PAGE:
Duluth, Minn. All Jeff Wiklund wanted was a better-trained hunting dog. Now he has a gem of a field-trial dog, too.
His 5-year-old black Lab, Annie, took second place in the recent American Kennel Club registered field trial sponsored by the Duluth Retriever Club. And she was handled in the trial by Duluth's Wiklund, not by a professional trainer.
That's the highest placing by an amateur-handled local dog in that trial in at least 20 years, perhaps longer.
"It goes back past anyone's clear memory," said John Nichols, a longtime Duluth Retriever Club member.
A total of 55 dogs competed in the special open class of the trial, held Aug. 13 and 14 at the Duluth Retriever Club.
Wiklund, 48, has trained Annie by himself with the help of other club members. It is a challenge for a dog just to finish the series of retrieving tests in a field trial. The Duluth trial consisted of four tests, each with three different retrieving challenges. One series of land retrieves took dogs about seven to 10 minutes to complete, Wiklund said, and a single series of water retrieves required 15 minutes per dog. Some retrieves were at least 400 yards long.
"I joined the Retriever Club in 1999, the year I got Annie, to learn more about training," Wiklund said.
He credits Nichols as being an important mentor in training Annie.
"He's been a student of all the literature the pros (professional trainers) put out and he puts it into practice with the people he trains with."
Wiklund and Nichols train regularly at the Retriever Club with other dog owners. Club members were happy for Wiklund, a modest person who has worked hard to support the club's programs.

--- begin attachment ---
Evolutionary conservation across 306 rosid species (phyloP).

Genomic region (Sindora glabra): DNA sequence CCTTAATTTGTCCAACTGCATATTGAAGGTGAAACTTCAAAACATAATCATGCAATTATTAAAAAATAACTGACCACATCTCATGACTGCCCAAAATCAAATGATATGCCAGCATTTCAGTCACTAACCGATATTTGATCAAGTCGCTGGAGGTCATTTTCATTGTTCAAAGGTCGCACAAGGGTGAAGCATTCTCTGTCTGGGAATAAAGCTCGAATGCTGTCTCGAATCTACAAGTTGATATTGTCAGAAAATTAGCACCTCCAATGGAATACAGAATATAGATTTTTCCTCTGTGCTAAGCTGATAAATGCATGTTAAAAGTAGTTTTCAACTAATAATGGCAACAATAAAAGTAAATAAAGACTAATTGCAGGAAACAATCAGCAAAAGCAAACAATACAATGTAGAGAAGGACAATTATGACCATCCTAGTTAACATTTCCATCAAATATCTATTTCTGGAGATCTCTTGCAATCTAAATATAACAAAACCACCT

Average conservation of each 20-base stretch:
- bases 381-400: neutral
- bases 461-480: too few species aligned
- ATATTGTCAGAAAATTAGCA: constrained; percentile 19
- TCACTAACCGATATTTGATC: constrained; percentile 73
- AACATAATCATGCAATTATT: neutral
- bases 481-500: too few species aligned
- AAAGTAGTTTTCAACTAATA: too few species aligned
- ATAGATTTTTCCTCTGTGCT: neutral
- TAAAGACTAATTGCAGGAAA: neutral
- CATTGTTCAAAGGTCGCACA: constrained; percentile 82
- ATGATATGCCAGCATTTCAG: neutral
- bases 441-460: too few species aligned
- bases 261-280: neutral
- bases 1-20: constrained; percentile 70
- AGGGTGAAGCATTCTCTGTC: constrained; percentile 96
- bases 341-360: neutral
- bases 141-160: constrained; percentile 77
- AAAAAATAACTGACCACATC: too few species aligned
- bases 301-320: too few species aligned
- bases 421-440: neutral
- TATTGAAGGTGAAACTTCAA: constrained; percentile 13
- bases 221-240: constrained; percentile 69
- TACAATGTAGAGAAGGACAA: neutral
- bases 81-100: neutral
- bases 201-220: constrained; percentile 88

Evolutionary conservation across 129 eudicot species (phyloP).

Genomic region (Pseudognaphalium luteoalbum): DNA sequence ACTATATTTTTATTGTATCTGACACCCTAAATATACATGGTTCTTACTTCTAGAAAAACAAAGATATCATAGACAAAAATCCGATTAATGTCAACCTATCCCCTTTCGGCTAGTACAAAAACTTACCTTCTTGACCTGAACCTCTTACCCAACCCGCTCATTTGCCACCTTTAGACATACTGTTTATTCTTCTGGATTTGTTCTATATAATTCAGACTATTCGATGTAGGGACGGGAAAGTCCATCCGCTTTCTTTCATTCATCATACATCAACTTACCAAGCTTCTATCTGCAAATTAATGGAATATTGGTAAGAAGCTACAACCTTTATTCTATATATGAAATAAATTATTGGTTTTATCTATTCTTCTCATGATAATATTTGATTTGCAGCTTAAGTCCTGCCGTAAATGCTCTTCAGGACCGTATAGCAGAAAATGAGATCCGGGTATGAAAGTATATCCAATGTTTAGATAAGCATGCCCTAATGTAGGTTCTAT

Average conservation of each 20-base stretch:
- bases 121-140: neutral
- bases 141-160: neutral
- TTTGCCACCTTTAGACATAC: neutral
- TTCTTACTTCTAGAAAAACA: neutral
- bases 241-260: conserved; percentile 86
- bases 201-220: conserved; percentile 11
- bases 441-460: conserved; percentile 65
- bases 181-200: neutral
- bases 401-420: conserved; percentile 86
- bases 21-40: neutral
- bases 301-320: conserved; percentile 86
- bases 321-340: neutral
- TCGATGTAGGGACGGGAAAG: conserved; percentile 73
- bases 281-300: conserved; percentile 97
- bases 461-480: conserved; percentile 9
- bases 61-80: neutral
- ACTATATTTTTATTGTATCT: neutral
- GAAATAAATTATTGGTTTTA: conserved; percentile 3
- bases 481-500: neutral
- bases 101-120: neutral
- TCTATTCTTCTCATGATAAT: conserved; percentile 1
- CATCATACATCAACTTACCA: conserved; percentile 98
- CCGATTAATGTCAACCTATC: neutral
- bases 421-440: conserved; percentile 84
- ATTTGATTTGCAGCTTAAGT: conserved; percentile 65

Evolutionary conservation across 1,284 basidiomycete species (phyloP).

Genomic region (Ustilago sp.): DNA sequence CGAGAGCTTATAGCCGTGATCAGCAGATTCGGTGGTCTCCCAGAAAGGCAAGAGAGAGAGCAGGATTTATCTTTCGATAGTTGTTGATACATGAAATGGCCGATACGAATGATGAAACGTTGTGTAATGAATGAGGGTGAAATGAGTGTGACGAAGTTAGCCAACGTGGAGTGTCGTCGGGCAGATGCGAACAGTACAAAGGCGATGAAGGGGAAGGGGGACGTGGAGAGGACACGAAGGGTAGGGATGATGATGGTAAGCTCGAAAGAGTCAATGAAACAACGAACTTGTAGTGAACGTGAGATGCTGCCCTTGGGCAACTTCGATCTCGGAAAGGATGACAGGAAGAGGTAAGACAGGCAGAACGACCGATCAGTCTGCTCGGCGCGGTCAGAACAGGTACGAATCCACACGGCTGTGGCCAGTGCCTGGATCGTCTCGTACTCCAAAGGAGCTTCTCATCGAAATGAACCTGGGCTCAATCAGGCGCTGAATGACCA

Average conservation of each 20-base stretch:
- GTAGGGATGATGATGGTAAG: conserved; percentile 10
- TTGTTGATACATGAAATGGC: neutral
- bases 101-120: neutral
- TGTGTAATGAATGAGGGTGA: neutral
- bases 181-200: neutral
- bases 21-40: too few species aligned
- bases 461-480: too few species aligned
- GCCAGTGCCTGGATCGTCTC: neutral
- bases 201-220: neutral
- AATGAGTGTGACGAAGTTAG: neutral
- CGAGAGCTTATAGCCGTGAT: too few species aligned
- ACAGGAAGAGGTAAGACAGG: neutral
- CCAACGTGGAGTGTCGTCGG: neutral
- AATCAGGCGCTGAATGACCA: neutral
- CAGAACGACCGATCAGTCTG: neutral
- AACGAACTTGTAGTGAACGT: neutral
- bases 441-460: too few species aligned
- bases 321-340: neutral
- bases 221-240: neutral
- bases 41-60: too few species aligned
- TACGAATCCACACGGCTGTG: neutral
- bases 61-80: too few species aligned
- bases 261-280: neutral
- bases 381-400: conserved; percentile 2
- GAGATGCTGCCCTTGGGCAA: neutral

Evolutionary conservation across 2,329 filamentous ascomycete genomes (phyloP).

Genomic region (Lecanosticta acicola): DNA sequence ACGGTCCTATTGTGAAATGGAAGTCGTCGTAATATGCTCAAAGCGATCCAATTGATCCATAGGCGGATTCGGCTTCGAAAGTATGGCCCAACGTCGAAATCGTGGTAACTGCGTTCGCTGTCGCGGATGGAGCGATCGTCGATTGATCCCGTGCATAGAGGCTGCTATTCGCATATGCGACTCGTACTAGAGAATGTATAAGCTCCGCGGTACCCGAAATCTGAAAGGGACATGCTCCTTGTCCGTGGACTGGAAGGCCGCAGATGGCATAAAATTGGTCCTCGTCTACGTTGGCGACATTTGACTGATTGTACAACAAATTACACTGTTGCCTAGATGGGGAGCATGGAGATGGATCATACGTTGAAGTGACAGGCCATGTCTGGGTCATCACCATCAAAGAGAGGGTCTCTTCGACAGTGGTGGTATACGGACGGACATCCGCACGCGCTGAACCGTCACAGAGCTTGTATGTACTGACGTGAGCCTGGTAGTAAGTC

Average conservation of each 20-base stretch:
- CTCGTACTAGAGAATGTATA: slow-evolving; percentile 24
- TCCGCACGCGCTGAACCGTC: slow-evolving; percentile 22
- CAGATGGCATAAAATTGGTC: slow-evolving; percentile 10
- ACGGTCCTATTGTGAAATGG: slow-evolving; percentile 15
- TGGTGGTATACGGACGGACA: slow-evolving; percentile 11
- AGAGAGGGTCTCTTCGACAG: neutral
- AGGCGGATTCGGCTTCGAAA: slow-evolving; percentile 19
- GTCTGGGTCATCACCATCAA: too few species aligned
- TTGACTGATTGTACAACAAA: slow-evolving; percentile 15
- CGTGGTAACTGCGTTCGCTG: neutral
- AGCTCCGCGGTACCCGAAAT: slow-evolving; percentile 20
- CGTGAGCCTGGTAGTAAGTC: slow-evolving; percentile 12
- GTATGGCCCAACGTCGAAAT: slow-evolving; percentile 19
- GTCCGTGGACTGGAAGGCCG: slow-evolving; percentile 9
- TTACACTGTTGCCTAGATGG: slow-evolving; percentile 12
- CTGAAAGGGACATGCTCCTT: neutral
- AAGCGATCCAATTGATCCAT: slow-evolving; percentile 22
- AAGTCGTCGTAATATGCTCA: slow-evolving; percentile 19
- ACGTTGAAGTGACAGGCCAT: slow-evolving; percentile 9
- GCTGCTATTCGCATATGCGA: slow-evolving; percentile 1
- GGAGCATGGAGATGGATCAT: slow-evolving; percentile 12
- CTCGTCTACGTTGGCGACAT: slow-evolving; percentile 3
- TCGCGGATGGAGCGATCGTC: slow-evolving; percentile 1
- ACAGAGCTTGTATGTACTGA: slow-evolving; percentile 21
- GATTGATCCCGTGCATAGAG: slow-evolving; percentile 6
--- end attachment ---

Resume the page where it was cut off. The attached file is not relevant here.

"I can't think of anybody who deserves it more," said Dale Johnson, owner of DeLoia Kennels. "For a guy doing everything himself, he's got a pretty good dog."
Annie has been a high achiever since her puppy days. She earned her AKC Junior Hunter title at 6 months, the earliest she could be tested. She became a Master Hunter at 3 years. She qualified for her first all-age stake in a field trial at age 4 and earned her first Judge's Award of Merit the same year. But she had never finished all the tests in a field trial until last weekend.
Competing in a field trial requires both the handler and the dog to make good decisions at the right time. Professional trainers might enter 30 to 35 field trials per year, running multiple dogs at each trial. Wiklund and Annie enter about seven to eight field trials or AKC hunt tests per summer.
When fall comes, many field-trial dogs keep competing. Annie goes hunting. Wiklund hunts ducks, geese, pheasants, grouse and woodcock.
"One of the biggest thrills in my life ever was to have eight goose hunters give my dog a standing ovation after a 400- or 500-yard blind retrieve," Wiklund said. "That's what it all comes down to is the hunting."
A blind retrieve is one in which the dog does not see the bird fall, instead taking hand signals from its handler.
At home, Annie's a family dog.
"She's a wonderful house dog. That's the biggest deal," Wiklund said. "She's our pet. She's so good with people and other dogs."
Annie may not know it, but Wiklund is thinking even bigger.
"My goal would be -- and this is a dream -- to run the National Amateur (Retriever Championship), which will be in Virginia next year," he said.
But first, there's hunting season.